In 1959, Truman Capote learns of the murder of a Kansas family and decides to write a book about the case. While researching for his novel In Cold Blood, Capote forms a relationship with one of the killers, Perry Smith, who is on death row.
Philip Seymour Hoffman,
Clifton Collins Jr.,
A look at tightrope walker Philippe Petit's daring, but illegal, high-wire routine performed between New York City's World Trade Center's twin towers in 1974, what some consider, "the artistic crime of the century."
Jean François Heckel,
Michael Clayton, a high-priced law firm's fixer, leaves a late night poker game, gets a call to drive to Westchester, and watches his car blow up as he's taking an impromptu dawn walk through a field. Flash back four days. He owes a loan shark to cover his brother's debts (Michael's own gambling habits have left him virtually broke). His law firm is negotiating a high-stakes merger, and his firm's six year defense of a conglomerate's pesticide use is at risk when one of the firm's top litigators goes off his meds and puts the case in jeopardy. While Michael is trying to fix things someone decides to kill him. Who? Meanwhile his son summarizes the plot of a dark fantasy novel. Written by
During a scene were Edens is wandering through Times Square, a U-North advertisement appears on a massive video screen. Beneath the screen on the side of a bus is another advertisement for a musical called Wicked. While Wicked is about the witches of Oz, its appearance in the same shot as the name of the company Edens was defending is appropriately coincidental given the plot of the movie. See more »
The cop tells Michael Clayton about Arthur's death, "There were pills all over the place." This would not have been possible, whether they were scattered on the floor or, as the murder scene suggested, shaken into the sink, because the bathroom was flooded, presumably from the sink where the pills would have been taken. The water would have dissolved any pills in the time it would have taken to flood the downstairs. See more »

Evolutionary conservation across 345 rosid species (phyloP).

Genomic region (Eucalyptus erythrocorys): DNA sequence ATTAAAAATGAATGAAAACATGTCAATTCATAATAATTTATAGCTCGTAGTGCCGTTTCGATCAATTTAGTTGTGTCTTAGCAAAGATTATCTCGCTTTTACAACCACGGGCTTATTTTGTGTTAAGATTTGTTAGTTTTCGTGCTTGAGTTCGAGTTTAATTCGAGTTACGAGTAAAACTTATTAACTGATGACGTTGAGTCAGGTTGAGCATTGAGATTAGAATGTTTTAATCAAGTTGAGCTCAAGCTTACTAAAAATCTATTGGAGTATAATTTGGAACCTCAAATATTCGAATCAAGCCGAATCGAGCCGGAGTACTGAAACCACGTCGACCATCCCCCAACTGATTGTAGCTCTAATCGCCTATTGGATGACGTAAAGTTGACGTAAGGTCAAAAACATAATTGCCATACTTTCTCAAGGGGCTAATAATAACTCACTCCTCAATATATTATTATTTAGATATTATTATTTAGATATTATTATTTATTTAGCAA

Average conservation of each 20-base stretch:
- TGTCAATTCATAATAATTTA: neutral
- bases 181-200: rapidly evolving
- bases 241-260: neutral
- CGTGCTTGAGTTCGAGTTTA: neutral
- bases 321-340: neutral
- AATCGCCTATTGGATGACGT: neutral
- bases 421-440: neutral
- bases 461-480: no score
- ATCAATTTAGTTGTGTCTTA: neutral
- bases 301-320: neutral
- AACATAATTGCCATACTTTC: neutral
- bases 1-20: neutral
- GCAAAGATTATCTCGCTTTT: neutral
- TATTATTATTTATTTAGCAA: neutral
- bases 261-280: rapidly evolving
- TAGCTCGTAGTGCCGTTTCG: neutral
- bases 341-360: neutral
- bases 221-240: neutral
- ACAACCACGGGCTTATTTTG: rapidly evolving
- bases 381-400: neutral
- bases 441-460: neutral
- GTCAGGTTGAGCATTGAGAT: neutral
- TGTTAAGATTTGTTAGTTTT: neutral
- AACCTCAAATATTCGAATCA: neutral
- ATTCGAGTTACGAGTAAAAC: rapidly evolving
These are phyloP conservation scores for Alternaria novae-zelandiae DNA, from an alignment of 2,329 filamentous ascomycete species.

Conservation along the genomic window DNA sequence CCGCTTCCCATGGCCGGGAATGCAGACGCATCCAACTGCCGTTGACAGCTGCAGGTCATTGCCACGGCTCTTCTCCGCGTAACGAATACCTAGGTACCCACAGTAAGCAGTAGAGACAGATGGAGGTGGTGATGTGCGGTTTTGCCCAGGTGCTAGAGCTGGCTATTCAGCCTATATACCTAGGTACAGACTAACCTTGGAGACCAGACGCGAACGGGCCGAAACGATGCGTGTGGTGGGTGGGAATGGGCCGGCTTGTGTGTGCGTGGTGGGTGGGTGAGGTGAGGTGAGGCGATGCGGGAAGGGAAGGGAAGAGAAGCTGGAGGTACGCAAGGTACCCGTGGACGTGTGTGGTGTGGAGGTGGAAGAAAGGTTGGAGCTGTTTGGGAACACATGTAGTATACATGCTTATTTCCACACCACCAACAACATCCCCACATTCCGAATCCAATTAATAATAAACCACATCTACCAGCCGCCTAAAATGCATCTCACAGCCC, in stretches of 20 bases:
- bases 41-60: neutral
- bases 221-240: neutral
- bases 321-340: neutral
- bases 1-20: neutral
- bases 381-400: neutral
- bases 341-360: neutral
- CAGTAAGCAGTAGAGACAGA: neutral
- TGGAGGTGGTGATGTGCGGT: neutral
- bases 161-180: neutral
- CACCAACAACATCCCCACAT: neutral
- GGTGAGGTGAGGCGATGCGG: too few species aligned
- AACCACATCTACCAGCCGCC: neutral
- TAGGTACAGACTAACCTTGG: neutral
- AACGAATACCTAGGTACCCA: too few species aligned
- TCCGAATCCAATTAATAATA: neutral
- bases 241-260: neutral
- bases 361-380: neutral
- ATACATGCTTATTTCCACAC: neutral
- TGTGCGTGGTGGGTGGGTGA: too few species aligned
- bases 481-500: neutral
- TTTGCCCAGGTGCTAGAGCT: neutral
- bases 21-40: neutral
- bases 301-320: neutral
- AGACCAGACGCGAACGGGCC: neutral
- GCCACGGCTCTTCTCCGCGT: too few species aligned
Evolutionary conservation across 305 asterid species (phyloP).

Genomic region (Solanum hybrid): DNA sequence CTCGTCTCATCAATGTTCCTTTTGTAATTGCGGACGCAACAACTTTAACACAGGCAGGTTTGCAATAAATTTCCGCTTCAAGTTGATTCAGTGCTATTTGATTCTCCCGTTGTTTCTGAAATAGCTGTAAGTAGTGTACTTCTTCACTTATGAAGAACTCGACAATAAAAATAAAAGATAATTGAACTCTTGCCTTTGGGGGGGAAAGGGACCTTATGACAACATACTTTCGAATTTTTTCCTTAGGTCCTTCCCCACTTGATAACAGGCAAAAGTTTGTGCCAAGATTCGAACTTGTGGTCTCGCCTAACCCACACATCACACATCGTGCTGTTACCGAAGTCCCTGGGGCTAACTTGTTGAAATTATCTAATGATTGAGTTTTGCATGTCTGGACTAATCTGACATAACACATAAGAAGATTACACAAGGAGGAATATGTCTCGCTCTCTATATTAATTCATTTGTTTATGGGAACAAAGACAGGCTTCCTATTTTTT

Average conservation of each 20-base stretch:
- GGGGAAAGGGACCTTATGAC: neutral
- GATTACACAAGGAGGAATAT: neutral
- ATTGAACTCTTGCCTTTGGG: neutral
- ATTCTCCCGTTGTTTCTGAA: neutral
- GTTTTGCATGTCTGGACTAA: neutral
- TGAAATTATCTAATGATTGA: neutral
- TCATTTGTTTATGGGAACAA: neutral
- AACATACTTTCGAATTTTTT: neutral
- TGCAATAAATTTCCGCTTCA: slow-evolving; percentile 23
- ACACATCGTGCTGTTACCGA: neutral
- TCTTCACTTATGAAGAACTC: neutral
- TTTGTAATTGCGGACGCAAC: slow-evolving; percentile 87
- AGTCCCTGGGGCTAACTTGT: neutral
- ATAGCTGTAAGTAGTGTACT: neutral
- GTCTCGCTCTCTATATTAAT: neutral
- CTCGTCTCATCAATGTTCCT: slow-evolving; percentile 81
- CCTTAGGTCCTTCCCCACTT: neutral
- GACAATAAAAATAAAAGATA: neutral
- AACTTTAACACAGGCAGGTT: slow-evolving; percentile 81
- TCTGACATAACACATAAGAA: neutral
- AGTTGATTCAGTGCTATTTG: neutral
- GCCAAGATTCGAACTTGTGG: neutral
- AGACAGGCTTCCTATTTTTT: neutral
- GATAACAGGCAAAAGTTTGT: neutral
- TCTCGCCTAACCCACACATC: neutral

Michael. Dear Michael. Of course it's you, who else could they send, who else could be trusted? I... I know it's a long way and you're ready to go to work... all I'm saying is wait, just wait, just-just-just... please hear me out because this is not an episode, relapse, fuck-up, it's... I'm begging you Michael. I'm begging you. Try and make believe this is not just madness because this is not just madness. Two weeks ago I came out of the building, okay, I'm running across Sixth ...
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In a world over-run by corporations and lawyers, the little man rarely wins. It takes a big man to keep that world in order. But sometimes another big man comes along to show who really is the big man. Or is it a woman? That said, no big man would exist without the little man - the outsider.
While you can watch this movie and see a good story develop, the story makes an interesting shift. The people become the story once the initial story has laid to bare the reason for the peoples' existence.
I enjoyed it for that very reason. The characters were all extremely interesting thanks to great performances by everyone. Clooney, Wilkinson, Pollack and especially Tilda Swinton(White Witch from Narnia) - I am in love with her acting ability. I will be doing some back-tracking to catch up on what I have missed from her. In Narnia, she was deliciously evil and in Clayton, she couldn't be any worse at being evil, but that was her character. It was fun to watch how she made weakness such a strength.
Wilkinson is such an all around great actor and makes his character seem lovable although pitiful and downright nasty for reasons I won't bring up here. Wilkinson definitely delivers.
Clooney provided the best performance in a long time. I think Clooney has long been an interesting performer but this role is just one of his best - dedicated, sometimes mysterious, loving and charming; even funny and sad.
You may look for more in the story line but you may miss the best part if you don't accept that the people are the story once the movie gets rolling.
8 of 10
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